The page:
Out of the 156 MRSA isolates, 120 were from pus samples, 26 from blood samples, 6 from sputum samples, and 4 from urine samples were isolated. Of these, 54 were from diabetic ulcer, 38 from post-operative wound infection, 19 from Pyogenic abscess, 16 from non-healing ulcers, 14 from fracture sites, and the remaining 15 were from cases like septicaemia, cellulites, osteomyelitis, and respiratory tract infection. All the MRSA isolates were uniformly sensitive to vancomycin by disc diffusion method. By agar dilution method, MIC of 138 isolates was between 0.5-2 μgm/ml (VSSA), but 18 isolates showed MIC of 4-8 μgm/ml (VISA). No VRSA and hVISA were detected [Figure 1]. The detection of reduced susceptibility to vancomycin by routine disc diffusion method is unreliable and vancomycin non-susceptibility is most probably being under reported. Most of the VISA isolates were susceptible only to amikacin, cotrimoxazole, ofloxacin, and resistant to other antibiotics. [Table 1] shows VISA isolates and their MIC.
| Discussion|| |
Patients mostly at the risk of developing VISA and VRSA are those with previous exposure to vancomycin. Reduced susceptibility to vancomycin is seen in the elderly and in those with chronic leg or decubitus ulcers mainly containing vancomycin resistant enterococci (VRE), which were probably donor organisms of the vanA gene to S. aureus. The current vancomycin resistant staphylococci in hospital as well as in community are alarming situations to the clinicians. The development of antibiotic resistance in developing countries seems to be very much related to the irrational antibiotic usage due to its easy availability at the drug store without prescription, injudicious use in hospitals and uncontrolled use in agriculture, animal husbandry and fisheries. 
In 2003, Assadullah et al. has reported some strains of vancomycin intermediate staphylococci in India.  Song et al. have reported some strains of heterogeneous vancomycin resistant staphylococci (hVRSA) in India and neighbouring countries in 2004.  Tiwari et al. had reported two strains of VRSA in the northern parts of India, in 2006.  In our study, MRSA was susceptible to vancomycin by disc diffusion method, but the MIC of 18 isolates was ≥ 4 μgm/ml (VISA). These VISA isolates had escaped detection by routine disc diffusion method.
Recently, the Centers for Disease Control and Prevention (CDC) issued specific recommendations intended to reduce the development and transmission of S. aureus with intermediate glycopeptide resistance. First, laboratory personnel should use a quantitative method based on the minimal inhibitory concentration to detect S. aureus isolates with intermediate glycopeptide resistance. Vancomycin disk diffusion does not reliably identify S. aureus isolates with decreased susceptibility to glycopeptides. Secondly, programs to educate health care personnel about infection-control precautions against S. aureus with intermediate glycopeptide resistance should be developed, and infection-control specialists should monitor compliance with these precautions. Third, infection-control and laboratory personnel should implement active surveillance for S. aureus with intermediate glycopeptide resistance, particularly in populations at high risk, such as patients on dialysis and patients in whom vancomycin therapy is unsuccessful.  If an S. aureus isolate with potential intermediate resistance to glycopeptides is identified, prompt notification of the state health department and the CDC is critical so that epidemiologic and laboratory support can be provided.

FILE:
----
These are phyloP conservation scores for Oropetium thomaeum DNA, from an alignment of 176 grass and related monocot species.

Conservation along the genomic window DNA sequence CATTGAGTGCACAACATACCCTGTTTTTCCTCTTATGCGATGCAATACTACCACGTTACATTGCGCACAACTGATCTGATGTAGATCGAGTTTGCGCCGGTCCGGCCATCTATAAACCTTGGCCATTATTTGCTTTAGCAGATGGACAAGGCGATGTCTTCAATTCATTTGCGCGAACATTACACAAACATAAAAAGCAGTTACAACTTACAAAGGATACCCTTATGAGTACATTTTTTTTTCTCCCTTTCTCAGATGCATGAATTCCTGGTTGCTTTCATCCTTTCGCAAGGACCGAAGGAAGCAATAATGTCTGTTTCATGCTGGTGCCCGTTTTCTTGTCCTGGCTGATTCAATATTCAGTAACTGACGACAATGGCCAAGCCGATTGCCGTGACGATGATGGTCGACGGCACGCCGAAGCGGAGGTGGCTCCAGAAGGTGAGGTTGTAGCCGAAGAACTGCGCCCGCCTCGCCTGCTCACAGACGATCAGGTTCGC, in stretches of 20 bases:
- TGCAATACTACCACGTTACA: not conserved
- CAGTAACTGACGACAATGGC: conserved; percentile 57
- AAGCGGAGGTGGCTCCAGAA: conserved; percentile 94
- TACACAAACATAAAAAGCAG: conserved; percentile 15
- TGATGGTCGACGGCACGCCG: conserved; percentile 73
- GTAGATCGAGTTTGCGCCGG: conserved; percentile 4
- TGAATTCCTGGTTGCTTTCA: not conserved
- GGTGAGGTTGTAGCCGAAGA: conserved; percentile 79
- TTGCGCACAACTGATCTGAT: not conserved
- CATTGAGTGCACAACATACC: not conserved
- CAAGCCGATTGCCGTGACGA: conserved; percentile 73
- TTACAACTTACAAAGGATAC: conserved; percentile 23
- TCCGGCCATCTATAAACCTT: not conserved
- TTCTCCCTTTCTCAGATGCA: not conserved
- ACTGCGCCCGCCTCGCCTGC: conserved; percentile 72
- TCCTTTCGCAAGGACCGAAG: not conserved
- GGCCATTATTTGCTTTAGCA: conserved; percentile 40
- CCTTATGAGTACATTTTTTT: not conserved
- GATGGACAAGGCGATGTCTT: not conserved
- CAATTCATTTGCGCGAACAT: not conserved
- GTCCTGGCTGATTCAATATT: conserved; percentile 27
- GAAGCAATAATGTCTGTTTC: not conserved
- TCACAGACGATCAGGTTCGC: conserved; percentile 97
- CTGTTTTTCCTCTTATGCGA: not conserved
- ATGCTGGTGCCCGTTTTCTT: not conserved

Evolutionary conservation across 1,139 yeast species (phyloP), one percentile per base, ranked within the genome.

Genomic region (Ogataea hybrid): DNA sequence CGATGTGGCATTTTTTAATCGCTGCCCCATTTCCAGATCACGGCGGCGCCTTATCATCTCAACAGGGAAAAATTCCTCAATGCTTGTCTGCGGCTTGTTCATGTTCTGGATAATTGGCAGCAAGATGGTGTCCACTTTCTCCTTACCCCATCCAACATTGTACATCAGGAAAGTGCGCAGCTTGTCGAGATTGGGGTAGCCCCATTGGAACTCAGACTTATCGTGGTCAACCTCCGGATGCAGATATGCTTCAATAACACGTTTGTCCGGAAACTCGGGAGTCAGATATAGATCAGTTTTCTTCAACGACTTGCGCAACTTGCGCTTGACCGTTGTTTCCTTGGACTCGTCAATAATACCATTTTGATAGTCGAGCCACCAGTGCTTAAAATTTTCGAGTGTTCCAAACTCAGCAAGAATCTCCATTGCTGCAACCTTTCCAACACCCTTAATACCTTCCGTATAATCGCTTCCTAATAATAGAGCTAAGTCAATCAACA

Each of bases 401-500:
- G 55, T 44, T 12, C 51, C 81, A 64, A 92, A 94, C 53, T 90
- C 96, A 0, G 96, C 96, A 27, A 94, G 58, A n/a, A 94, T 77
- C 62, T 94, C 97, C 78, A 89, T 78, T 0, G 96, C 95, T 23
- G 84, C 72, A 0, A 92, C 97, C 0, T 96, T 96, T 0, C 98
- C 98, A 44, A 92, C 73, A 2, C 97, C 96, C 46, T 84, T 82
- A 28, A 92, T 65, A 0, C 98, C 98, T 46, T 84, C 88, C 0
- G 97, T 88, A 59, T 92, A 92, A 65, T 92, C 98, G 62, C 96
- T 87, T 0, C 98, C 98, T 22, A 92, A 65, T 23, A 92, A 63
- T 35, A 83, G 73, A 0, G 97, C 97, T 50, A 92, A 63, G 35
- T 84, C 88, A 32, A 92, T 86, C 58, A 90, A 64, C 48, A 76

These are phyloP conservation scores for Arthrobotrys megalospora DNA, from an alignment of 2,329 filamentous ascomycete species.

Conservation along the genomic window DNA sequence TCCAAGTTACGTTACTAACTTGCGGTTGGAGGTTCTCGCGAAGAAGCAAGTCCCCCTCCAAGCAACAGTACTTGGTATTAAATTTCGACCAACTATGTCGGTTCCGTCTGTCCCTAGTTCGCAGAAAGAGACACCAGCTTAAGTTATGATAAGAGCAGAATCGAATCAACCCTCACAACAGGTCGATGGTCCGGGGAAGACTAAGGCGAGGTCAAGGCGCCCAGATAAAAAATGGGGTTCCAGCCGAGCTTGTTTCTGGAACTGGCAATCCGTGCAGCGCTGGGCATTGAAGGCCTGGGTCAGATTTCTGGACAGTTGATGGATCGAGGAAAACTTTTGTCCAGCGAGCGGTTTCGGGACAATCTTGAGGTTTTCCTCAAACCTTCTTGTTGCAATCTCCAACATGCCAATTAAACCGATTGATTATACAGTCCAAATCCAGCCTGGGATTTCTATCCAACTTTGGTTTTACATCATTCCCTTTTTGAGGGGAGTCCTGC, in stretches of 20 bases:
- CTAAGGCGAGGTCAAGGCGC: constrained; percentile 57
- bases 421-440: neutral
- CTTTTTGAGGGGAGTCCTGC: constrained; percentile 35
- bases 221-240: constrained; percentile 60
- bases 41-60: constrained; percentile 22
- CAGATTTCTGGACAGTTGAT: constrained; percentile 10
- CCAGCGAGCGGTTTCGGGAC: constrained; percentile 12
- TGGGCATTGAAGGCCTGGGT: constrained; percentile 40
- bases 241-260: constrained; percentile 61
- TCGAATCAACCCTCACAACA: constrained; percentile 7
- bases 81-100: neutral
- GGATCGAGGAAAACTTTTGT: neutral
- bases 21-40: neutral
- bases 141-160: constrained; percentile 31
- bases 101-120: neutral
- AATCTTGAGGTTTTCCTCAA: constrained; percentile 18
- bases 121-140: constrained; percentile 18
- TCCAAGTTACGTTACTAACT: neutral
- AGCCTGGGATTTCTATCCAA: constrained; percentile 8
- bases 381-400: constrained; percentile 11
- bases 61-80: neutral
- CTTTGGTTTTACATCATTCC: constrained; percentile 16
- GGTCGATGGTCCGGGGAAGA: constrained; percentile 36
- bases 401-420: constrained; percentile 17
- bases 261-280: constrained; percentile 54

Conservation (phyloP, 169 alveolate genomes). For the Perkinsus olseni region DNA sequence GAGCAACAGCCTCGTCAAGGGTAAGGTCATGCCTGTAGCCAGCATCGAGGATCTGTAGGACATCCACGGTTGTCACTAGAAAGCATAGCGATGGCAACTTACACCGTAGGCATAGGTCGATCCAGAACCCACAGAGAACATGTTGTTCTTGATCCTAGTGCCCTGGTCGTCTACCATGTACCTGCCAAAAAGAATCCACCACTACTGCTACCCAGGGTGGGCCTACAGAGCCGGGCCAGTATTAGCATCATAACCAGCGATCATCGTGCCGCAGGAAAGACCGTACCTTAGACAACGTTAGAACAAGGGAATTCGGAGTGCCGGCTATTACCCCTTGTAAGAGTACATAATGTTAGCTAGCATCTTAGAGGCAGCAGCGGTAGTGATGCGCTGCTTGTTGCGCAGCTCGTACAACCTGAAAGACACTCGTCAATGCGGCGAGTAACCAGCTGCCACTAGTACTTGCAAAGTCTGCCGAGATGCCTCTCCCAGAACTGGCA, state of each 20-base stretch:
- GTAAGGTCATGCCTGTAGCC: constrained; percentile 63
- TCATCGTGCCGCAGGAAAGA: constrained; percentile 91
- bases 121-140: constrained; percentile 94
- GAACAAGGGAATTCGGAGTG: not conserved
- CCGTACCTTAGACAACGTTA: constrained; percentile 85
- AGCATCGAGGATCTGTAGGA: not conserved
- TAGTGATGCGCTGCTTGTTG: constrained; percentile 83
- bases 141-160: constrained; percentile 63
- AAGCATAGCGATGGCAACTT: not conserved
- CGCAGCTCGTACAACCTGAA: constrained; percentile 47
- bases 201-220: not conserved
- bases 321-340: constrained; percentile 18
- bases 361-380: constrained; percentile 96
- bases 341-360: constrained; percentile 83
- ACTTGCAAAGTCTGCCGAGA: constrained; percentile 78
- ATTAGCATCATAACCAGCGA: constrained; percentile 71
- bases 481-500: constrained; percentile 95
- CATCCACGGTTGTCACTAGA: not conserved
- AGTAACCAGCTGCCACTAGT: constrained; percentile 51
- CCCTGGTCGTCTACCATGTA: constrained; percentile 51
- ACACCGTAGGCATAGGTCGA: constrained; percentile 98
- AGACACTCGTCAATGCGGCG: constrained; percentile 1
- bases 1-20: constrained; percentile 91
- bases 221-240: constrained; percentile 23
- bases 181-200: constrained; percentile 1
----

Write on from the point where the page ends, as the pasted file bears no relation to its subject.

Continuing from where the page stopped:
The observations of the present study and various other studies infer that staphylococcal infections are common among hospitalized patients and continue to be a growing 'thorn' for the medical personnel. Despite the recent reports that gram negative bacteria have overtaken staphylococci as the leading cause of nosocomial infections, MRSA continues to be the main threat in the health care setting. Extensive surgical procedures, indiscriminate use of antibiotics, lack of barrier nursing practices and prolonged hospitalization paves way for the staphylococci to cause infections and to develop drug resistance.
The emergence and spread of resistance to vancomycin is a threat to the already challenging therapy of MRSA. Staphylococci with reduced susceptibility were observed in the present study. So, as a precautionary measure should be ensured before starting the patient on vancomycin; the clinicians should seek the help of clinical microbiologist to determine the MIC of such strains so that VISA is not missed and emergence of vancomycin resistance can be prevented. All the clinical microbiology laboratories should routinely test the MIC of vancomycin for methicillin-resistant staphylococci for appropriate treatment of patients and implementation of infection control measures to prevent the spread of resistance.
Antimicrobial resistance to penicillin, methicillin, or vancomycin is an unavoidable consequence of the selective pressure of antibiotic exposure. Minimizing the antibiotic pressure is essential to control the emergence of resistant strains in the hospital and in the community.